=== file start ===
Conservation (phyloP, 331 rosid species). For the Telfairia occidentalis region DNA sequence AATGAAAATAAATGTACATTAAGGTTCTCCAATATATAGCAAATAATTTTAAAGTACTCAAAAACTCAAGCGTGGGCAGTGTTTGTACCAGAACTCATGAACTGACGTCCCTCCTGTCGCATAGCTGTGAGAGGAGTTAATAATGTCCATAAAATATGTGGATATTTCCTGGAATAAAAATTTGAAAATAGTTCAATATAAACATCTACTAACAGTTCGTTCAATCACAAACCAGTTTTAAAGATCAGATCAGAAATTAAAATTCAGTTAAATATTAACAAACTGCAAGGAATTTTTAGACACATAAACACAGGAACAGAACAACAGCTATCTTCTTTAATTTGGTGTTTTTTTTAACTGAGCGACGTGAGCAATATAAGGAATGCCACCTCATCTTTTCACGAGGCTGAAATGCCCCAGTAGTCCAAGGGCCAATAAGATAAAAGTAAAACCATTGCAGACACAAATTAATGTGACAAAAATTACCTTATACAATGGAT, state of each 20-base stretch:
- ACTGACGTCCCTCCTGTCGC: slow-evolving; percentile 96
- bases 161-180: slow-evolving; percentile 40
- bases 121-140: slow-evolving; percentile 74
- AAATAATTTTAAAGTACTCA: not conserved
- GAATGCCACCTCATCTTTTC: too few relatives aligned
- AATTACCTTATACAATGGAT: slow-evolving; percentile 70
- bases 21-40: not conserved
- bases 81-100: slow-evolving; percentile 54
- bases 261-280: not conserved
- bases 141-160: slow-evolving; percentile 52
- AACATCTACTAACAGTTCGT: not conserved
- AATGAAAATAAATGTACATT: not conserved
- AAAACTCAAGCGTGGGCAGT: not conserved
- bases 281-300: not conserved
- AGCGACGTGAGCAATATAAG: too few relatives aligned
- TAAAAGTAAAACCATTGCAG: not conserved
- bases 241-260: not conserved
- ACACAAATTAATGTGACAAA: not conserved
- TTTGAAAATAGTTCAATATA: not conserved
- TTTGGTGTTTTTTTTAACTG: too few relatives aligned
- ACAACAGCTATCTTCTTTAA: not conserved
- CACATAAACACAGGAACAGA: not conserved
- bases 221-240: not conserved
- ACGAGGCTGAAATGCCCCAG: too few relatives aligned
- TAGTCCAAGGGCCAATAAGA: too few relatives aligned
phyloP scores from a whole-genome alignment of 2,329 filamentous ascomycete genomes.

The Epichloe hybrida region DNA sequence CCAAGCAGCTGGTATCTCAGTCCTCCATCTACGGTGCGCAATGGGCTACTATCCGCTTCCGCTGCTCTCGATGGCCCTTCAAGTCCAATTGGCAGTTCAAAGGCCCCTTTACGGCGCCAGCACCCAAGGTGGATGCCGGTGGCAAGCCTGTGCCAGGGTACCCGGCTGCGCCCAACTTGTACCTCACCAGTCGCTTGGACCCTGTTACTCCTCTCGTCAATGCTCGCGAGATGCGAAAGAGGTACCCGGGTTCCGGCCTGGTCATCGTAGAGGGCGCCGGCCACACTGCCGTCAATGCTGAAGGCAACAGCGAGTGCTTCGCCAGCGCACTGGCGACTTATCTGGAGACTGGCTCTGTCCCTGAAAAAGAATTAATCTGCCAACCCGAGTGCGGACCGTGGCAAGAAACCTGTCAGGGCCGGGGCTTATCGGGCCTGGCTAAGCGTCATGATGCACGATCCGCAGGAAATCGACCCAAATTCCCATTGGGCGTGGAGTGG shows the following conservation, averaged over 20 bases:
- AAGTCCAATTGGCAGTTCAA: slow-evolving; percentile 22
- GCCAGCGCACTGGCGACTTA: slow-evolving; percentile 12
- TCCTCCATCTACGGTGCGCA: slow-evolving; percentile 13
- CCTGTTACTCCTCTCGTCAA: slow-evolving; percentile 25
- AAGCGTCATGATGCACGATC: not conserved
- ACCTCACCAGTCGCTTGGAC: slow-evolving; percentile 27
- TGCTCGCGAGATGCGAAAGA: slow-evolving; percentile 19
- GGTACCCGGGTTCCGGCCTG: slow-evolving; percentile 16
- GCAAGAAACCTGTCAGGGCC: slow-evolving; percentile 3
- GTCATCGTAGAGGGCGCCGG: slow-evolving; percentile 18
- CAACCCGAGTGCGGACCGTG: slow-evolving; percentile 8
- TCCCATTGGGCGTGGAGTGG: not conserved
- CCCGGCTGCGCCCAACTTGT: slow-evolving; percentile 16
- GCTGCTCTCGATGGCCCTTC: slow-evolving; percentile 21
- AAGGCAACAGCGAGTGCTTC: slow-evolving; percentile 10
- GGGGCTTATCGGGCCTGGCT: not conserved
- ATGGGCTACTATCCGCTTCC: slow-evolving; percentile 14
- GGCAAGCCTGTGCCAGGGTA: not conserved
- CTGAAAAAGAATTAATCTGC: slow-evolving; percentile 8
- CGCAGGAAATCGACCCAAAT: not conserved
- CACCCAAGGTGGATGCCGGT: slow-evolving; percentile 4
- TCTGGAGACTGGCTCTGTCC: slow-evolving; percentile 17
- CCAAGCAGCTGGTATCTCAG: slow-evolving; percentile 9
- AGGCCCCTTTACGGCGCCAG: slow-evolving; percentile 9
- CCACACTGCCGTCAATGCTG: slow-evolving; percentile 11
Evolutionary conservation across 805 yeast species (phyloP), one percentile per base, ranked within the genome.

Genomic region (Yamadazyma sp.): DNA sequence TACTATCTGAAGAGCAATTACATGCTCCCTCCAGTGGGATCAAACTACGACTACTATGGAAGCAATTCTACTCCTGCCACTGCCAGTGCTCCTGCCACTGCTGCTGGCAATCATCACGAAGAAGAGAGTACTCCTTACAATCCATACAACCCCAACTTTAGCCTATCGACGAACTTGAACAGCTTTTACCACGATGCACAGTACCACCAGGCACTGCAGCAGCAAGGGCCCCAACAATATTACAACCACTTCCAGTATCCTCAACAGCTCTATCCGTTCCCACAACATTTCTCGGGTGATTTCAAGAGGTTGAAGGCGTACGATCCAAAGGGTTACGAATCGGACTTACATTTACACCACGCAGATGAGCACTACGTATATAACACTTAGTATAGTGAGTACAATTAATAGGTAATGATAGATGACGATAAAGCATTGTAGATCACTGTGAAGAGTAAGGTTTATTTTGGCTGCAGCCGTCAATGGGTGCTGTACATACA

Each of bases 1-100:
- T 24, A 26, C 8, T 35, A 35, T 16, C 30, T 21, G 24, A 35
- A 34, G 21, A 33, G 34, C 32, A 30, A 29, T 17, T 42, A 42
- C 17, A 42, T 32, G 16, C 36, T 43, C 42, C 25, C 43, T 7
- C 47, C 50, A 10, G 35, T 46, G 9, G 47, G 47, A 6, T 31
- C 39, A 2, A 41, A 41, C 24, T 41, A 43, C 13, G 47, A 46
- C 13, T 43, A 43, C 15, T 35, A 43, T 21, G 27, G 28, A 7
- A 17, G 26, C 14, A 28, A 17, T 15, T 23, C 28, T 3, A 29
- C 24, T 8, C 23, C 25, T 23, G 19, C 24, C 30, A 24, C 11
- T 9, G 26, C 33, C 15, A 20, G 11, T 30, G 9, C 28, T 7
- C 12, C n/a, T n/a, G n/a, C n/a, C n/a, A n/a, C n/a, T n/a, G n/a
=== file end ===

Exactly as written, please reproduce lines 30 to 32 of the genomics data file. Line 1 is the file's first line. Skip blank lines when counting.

- GCCAGCGCACTGGCGACTTA: slow-evolving; percentile 12
- TCCTCCATCTACGGTGCGCA: slow-evolving; percentile 13
- CCTGTTACTCCTCTCGTCAA: slow-evolving; percentile 25